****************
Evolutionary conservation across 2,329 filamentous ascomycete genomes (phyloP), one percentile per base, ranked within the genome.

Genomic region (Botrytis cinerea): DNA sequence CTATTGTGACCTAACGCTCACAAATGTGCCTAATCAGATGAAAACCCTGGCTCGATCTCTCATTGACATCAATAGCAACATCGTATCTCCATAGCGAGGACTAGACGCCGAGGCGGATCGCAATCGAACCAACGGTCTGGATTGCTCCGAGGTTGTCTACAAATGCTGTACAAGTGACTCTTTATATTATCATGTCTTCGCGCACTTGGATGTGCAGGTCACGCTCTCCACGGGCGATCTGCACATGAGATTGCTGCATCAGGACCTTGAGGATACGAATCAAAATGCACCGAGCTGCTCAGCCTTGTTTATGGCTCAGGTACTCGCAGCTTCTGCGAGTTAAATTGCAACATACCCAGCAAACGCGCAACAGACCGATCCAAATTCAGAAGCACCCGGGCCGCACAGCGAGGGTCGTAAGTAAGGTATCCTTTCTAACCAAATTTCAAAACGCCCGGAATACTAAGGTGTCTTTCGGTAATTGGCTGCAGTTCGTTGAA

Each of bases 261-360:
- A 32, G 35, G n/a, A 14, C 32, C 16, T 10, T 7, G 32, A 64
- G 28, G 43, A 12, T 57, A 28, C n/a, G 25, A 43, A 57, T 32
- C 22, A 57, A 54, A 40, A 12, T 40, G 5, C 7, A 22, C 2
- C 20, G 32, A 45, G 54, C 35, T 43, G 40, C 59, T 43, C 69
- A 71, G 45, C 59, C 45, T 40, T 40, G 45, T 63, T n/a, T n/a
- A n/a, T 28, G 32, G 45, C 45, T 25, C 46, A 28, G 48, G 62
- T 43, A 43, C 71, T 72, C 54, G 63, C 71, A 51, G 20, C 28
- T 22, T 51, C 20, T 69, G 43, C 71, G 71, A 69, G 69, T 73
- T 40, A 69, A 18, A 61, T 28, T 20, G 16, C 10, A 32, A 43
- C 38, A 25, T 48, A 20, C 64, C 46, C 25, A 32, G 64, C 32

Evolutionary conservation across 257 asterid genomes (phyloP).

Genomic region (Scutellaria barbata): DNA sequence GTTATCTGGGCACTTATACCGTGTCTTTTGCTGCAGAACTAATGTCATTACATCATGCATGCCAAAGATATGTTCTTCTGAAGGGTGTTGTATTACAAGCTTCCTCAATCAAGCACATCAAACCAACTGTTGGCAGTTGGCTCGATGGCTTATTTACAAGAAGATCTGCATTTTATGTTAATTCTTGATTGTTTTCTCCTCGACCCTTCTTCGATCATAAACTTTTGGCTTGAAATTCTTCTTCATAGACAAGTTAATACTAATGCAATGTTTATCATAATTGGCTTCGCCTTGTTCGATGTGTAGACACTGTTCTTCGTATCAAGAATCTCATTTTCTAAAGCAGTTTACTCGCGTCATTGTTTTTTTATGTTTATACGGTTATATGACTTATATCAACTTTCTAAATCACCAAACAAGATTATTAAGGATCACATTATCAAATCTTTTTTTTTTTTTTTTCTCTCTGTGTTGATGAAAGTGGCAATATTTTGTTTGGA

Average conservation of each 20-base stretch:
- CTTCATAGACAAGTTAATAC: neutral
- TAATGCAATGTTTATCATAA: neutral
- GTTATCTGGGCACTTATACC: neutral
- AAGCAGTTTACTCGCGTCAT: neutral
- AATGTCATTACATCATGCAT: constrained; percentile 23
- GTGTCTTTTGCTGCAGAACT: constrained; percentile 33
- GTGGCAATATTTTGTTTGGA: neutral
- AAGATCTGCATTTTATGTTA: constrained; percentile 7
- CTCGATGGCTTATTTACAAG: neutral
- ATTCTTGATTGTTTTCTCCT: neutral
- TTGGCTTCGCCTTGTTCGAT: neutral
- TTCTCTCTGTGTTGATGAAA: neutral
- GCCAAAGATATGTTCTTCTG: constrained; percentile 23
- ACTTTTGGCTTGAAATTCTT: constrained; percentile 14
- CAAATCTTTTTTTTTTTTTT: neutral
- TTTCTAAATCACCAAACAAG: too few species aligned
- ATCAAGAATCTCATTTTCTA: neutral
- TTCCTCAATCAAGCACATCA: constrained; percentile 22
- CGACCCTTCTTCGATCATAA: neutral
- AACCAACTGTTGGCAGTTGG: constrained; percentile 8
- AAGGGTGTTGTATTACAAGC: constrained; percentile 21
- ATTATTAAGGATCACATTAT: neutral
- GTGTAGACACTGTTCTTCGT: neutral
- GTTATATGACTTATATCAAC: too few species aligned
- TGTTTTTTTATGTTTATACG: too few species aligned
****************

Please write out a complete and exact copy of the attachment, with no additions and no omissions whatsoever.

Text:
Evolutionary conservation across 2,329 filamentous ascomycete genomes (phyloP), one percentile per base, ranked within the genome.

Genomic region (Botrytis cinerea): DNA sequence CTATTGTGACCTAACGCTCACAAATGTGCCTAATCAGATGAAAACCCTGGCTCGATCTCTCATTGACATCAATAGCAACATCGTATCTCCATAGCGAGGACTAGACGCCGAGGCGGATCGCAATCGAACCAACGGTCTGGATTGCTCCGAGGTTGTCTACAAATGCTGTACAAGTGACTCTTTATATTATCATGTCTTCGCGCACTTGGATGTGCAGGTCACGCTCTCCACGGGCGATCTGCACATGAGATTGCTGCATCAGGACCTTGAGGATACGAATCAAAATGCACCGAGCTGCTCAGCCTTGTTTATGGCTCAGGTACTCGCAGCTTCTGCGAGTTAAATTGCAACATACCCAGCAAACGCGCAACAGACCGATCCAAATTCAGAAGCACCCGGGCCGCACAGCGAGGGTCGTAAGTAAGGTATCCTTTCTAACCAAATTTCAAAACGCCCGGAATACTAAGGTGTCTTTCGGTAATTGGCTGCAGTTCGTTGAA

Each of bases 261-360:
- A 32, G 35, G n/a, A 14, C 32, C 16, T 10, T 7, G 32, A 64
- G 28, G 43, A 12, T 57, A 28, C n/a, G 25, A 43, A 57, T 32
- C 22, A 57, A 54, A 40, A 12, T 40, G 5, C 7, A 22, C 2
- C 20, G 32, A 45, G 54, C 35, T 43, G 40, C 59, T 43, C 69
- A 71, G 45, C 59, C 45, T 40, T 40, G 45, T 63, T n/a, T n/a
- A n/a, T 28, G 32, G 45, C 45, T 25, C 46, A 28, G 48, G 62
- T 43, A 43, C 71, T 72, C 54, G 63, C 71, A 51, G 20, C 28
- T 22, T 51, C 20, T 69, G 43, C 71, G 71, A 69, G 69, T 73
- T 40, A 69, A 18, A 61, T 28, T 20, G 16, C 10, A 32, A 43
- C 38, A 25, T 48, A 20, C 64, C 46, C 25, A 32, G 64, C 32

Evolutionary conservation across 257 asterid genomes (phyloP).

Genomic region (Scutellaria barbata): DNA sequence GTTATCTGGGCACTTATACCGTGTCTTTTGCTGCAGAACTAATGTCATTACATCATGCATGCCAAAGATATGTTCTTCTGAAGGGTGTTGTATTACAAGCTTCCTCAATCAAGCACATCAAACCAACTGTTGGCAGTTGGCTCGATGGCTTATTTACAAGAAGATCTGCATTTTATGTTAATTCTTGATTGTTTTCTCCTCGACCCTTCTTCGATCATAAACTTTTGGCTTGAAATTCTTCTTCATAGACAAGTTAATACTAATGCAATGTTTATCATAATTGGCTTCGCCTTGTTCGATGTGTAGACACTGTTCTTCGTATCAAGAATCTCATTTTCTAAAGCAGTTTACTCGCGTCATTGTTTTTTTATGTTTATACGGTTATATGACTTATATCAACTTTCTAAATCACCAAACAAGATTATTAAGGATCACATTATCAAATCTTTTTTTTTTTTTTTTCTCTCTGTGTTGATGAAAGTGGCAATATTTTGTTTGGA

Average conservation of each 20-base stretch:
- CTTCATAGACAAGTTAATAC: neutral
- TAATGCAATGTTTATCATAA: neutral
- GTTATCTGGGCACTTATACC: neutral
- AAGCAGTTTACTCGCGTCAT: neutral
- AATGTCATTACATCATGCAT: constrained; percentile 23
- GTGTCTTTTGCTGCAGAACT: constrained; percentile 33
- GTGGCAATATTTTGTTTGGA: neutral
- AAGATCTGCATTTTATGTTA: constrained; percentile 7
- CTCGATGGCTTATTTACAAG: neutral
- ATTCTTGATTGTTTTCTCCT: neutral
- TTGGCTTCGCCTTGTTCGAT: neutral
- TTCTCTCTGTGTTGATGAAA: neutral
- GCCAAAGATATGTTCTTCTG: constrained; percentile 23
- ACTTTTGGCTTGAAATTCTT: constrained; percentile 14
- CAAATCTTTTTTTTTTTTTT: neutral
- TTTCTAAATCACCAAACAAG: too few species aligned
- ATCAAGAATCTCATTTTCTA: neutral
- TTCCTCAATCAAGCACATCA: constrained; percentile 22
- CGACCCTTCTTCGATCATAA: neutral
- AACCAACTGTTGGCAGTTGG: constrained; percentile 8
- AAGGGTGTTGTATTACAAGC: constrained; percentile 21
- ATTATTAAGGATCACATTAT: neutral
- GTGTAGACACTGTTCTTCGT: neutral
- GTTATATGACTTATATCAAC: too few species aligned
- TGTTTTTTTATGTTTATACG: too few species aligned